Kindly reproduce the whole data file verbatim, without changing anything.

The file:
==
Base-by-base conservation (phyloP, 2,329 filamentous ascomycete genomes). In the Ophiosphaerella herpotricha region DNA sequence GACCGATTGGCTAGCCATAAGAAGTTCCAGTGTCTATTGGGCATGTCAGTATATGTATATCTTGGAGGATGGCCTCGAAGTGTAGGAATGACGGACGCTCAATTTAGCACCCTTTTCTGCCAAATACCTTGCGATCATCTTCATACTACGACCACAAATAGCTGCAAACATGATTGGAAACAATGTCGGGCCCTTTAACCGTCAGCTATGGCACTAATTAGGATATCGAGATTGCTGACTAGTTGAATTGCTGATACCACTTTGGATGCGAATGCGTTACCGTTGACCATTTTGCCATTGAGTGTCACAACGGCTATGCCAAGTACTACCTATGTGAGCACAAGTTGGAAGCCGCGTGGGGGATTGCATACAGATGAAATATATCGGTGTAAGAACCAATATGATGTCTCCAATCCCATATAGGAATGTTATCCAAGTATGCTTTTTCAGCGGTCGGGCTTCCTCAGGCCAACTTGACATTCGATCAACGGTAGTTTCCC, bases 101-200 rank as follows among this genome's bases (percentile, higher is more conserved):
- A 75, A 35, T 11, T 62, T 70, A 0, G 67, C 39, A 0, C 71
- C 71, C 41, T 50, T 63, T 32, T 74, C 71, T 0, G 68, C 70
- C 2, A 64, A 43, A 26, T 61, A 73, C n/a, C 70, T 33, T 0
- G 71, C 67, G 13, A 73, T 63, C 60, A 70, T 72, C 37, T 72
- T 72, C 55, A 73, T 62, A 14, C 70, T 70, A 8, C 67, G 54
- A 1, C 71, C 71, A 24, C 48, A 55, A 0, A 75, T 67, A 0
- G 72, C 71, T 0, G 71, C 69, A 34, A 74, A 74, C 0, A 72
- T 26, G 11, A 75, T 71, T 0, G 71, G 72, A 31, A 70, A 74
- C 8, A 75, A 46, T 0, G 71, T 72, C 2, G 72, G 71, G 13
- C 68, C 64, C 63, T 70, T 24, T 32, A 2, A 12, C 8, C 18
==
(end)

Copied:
Base-by-base conservation (phyloP, 2,329 filamentous ascomycete genomes). In the Ophiosphaerella herpotricha region DNA sequence GACCGATTGGCTAGCCATAAGAAGTTCCAGTGTCTATTGGGCATGTCAGTATATGTATATCTTGGAGGATGGCCTCGAAGTGTAGGAATGACGGACGCTCAATTTAGCACCCTTTTCTGCCAAATACCTTGCGATCATCTTCATACTACGACCACAAATAGCTGCAAACATGATTGGAAACAATGTCGGGCCCTTTAACCGTCAGCTATGGCACTAATTAGGATATCGAGATTGCTGACTAGTTGAATTGCTGATACCACTTTGGATGCGAATGCGTTACCGTTGACCATTTTGCCATTGAGTGTCACAACGGCTATGCCAAGTACTACCTATGTGAGCACAAGTTGGAAGCCGCGTGGGGGATTGCATACAGATGAAATATATCGGTGTAAGAACCAATATGATGTCTCCAATCCCATATAGGAATGTTATCCAAGTATGCTTTTTCAGCGGTCGGGCTTCCTCAGGCCAACTTGACATTCGATCAACGGTAGTTTCCC, bases 101-200 rank as follows among this genome's bases (percentile, higher is more conserved):
- A 75, A 35, T 11, T 62, T 70, A 0, G 67, C 39, A 0, C 71
- C 71, C 41, T 50, T 63, T 32, T 74, C 71, T 0, G 68, C 70
- C 2, A 64, A 43, A 26, T 61, A 73, C n/a, C 70, T 33, T 0
- G 71, C 67, G 13, A 73, T 63, C 60, A 70, T 72, C 37, T 72
- T 72, C 55, A 73, T 62, A 14, C 70, T 70, A 8, C 67, G 54
- A 1, C 71, C 71, A 24, C 48, A 55, A 0, A 75, T 67, A 0
- G 72, C 71, T 0, G 71, C 69, A 34, A 74, A 74, C 0, A 72
- T 26, G 11, A 75, T 71, T 0, G 71, G 72, A 31, A 70, A 74
- C 8, A 75, A 46, T 0, G 71, T 72, C 2, G 72, G 71, G 13
- C 68, C 64, C 63, T 70, T 24, T 32, A 2, A 12, C 8, C 18